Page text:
Weather forecasts are sometimes wrong. My forecast may be wrong too. But I won’t be taking my winter coat on that train on Tuesday. Because we all know it’s gonna be blinkin’ hot. And there’s a good chance my train will grind to a halt leaving me stranded between stations, in a perfect – but somewhat sweaty – metaphor.
Right, I’m going for a lie down in a hot, dark room…wake me up when it’s raining and the national emergency is over.
I have been writing and talking about the need for a prohibition on cross examination in the family court since at least 2016 (see here and here). 2016 was the year that the Prison and Courts Bill contained almost identical provisions to those eventually passed in 2021. For various reasons it took several Bills and five years to pass the prohibition into law (via s65 of the Domestic Abuse Act 2021). There have been changes of government, pandemics, and once in a decade appeals since then and the blinking thing is still not in force. The commencement schedule still says vaguely (and as of today, inaccurately)? ‘June 2022’, and yet no commencement order has been laid.
There are signs that the? commencement of the provisions in s65 is drawing closer. In a meeting earlier this month for lawyers interested in performing the role of ‘qualified legal representative’ (the lawyers who get appointed by the court to ask questions on behalf of a litigant in person when the prohibition bites), we were told that the commencement date would be mid July and the precise date would be confirmed in a commencement order by the end of June. Here we are in the first days of July, and still nothing…
But what’s a few more days between friends?
We were also told at that meeting that the new provisions, whenever they finally do come into force, will only apply in the Family Court to newly issued cases. So, all those people with forthcoming fact finding hearings, or who are already engaged in proceedings where a fact finding hearing might be necessary – well, sorry, but the new rules aren’t going to help you.
This is quite an important point, and it is somewhat surprising that the first I heard of it was when I attended this meeting in mid June (I’ve been following closely and involved in various stages of the consultations around implementation). The fact that the same provisions in the civil courts (which have already commenced, by the way) have no such carve out in terms of application tells you that this is about expediency not principle. I suspect there aren’t enough lawyers signed up who are willing to do the task of asking the questions, and civil servants have belatedly realised there will be a logjam created on commencement unless they limit the numbers of advocates they need to find. So they are going to try and solve the problem by limiting the bite of the provisions to a smaller subset of family court cases. Good luck with that…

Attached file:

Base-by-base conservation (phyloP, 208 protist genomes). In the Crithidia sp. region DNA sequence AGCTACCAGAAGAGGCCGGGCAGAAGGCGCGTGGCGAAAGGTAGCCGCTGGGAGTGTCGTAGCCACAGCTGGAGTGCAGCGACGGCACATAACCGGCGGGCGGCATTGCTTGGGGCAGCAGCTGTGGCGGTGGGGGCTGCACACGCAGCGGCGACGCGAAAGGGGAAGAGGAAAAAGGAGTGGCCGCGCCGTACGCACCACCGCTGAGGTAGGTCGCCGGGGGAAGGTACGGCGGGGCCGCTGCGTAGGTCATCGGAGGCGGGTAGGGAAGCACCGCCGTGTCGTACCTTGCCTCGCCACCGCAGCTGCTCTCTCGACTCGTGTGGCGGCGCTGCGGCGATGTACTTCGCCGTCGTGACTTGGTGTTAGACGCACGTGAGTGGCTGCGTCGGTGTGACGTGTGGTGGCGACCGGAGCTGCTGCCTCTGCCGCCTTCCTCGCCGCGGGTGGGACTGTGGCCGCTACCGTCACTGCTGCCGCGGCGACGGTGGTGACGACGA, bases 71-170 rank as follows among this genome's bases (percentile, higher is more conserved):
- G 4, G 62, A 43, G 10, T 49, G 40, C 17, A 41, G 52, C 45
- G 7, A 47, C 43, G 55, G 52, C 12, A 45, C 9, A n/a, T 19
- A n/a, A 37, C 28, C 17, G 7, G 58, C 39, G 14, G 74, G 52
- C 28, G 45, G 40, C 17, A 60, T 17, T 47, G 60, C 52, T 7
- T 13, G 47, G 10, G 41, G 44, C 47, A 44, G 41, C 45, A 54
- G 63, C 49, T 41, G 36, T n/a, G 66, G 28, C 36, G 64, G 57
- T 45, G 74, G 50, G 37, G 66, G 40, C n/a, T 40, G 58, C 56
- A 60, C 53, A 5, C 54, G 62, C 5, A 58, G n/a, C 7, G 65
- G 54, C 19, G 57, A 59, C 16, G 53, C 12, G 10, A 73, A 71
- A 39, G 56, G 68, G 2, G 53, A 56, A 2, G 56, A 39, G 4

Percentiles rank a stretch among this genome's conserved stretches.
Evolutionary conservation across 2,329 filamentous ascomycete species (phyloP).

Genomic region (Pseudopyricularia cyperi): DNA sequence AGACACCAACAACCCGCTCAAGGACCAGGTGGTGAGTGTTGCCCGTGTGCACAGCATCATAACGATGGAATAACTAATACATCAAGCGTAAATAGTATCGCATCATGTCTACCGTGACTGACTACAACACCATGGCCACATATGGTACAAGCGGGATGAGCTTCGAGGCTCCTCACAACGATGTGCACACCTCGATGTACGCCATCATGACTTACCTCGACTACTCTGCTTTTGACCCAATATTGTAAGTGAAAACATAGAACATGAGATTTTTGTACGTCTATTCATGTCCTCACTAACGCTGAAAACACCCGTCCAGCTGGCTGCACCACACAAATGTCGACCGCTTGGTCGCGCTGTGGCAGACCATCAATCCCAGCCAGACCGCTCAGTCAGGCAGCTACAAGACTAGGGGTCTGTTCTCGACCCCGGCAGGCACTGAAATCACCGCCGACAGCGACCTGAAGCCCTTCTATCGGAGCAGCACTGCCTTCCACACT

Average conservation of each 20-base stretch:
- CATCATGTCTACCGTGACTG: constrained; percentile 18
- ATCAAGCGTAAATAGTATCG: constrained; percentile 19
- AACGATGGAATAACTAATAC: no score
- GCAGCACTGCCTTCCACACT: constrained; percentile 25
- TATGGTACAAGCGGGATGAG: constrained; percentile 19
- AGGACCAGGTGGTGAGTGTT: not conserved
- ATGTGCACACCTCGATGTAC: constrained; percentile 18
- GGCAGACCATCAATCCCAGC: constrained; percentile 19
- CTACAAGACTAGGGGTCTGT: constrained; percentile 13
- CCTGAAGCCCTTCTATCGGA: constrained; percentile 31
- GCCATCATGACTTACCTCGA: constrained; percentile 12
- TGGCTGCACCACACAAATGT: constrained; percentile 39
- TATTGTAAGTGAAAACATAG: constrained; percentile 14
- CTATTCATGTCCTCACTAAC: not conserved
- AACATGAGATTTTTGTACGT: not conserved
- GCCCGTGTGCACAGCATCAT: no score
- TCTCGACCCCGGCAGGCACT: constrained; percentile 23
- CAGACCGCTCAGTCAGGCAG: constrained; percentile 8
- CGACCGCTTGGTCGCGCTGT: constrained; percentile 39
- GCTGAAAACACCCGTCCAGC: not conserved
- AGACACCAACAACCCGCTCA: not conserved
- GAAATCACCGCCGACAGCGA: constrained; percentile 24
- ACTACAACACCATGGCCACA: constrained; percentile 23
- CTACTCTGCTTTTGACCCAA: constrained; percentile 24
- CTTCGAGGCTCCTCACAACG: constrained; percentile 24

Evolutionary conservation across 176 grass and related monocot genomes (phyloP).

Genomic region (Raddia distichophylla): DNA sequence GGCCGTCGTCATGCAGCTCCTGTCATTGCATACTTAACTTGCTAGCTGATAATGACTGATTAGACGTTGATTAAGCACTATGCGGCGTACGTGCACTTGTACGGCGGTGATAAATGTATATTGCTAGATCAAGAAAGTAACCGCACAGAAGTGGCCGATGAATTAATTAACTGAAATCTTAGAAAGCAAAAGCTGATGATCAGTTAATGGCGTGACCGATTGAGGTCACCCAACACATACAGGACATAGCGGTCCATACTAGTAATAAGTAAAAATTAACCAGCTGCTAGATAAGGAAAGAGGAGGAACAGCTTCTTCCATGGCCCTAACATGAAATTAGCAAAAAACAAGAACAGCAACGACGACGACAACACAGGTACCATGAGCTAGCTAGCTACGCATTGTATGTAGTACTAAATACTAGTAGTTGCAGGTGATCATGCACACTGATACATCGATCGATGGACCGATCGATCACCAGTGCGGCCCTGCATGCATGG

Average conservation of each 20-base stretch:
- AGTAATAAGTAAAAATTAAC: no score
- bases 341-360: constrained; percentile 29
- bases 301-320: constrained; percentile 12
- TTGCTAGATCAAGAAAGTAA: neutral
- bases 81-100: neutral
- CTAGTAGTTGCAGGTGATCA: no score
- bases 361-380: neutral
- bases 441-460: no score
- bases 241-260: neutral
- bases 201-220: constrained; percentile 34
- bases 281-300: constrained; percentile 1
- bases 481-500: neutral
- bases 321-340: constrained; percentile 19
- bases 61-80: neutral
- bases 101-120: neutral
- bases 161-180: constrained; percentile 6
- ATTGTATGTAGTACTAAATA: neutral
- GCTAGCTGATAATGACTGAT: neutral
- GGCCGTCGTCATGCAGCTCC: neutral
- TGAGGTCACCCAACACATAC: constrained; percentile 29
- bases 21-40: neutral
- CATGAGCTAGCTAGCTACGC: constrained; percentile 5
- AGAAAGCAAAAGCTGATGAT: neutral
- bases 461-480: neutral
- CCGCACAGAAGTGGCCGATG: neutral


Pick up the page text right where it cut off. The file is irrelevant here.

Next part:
If justice in one case heard in 2022 requires the court to appoint a lawyer to ask questions on behalf of a litigant who doesn’t have a lawyer, in order to facilitate the best evidence of both parties and to avoid re-traumatisation, and in order to avoid the invidious and unsatisfactory situation where the judge has to try to ask the questions whilst also remaining independent – then it will be just as necessary in all such cases, regardless of the entirely arbitrary factor of the application issue date. The whole point of these long awaited provisions was that the existing options didn’t work, weren’t fair and were excruciating for all involved. Judges said in terms that the process was abusive and they would no longer play a part in it. There will indeed be a lot of cases where the prohibition bites – as the President of the Family Division recently confirmed to the Parliamentary Inquiry into the Children & Families Act 2014, the majority of the (many) private law children cases in the Family Court involve allegations of domestic abuse, but this was always obvious. It should not be a surprise.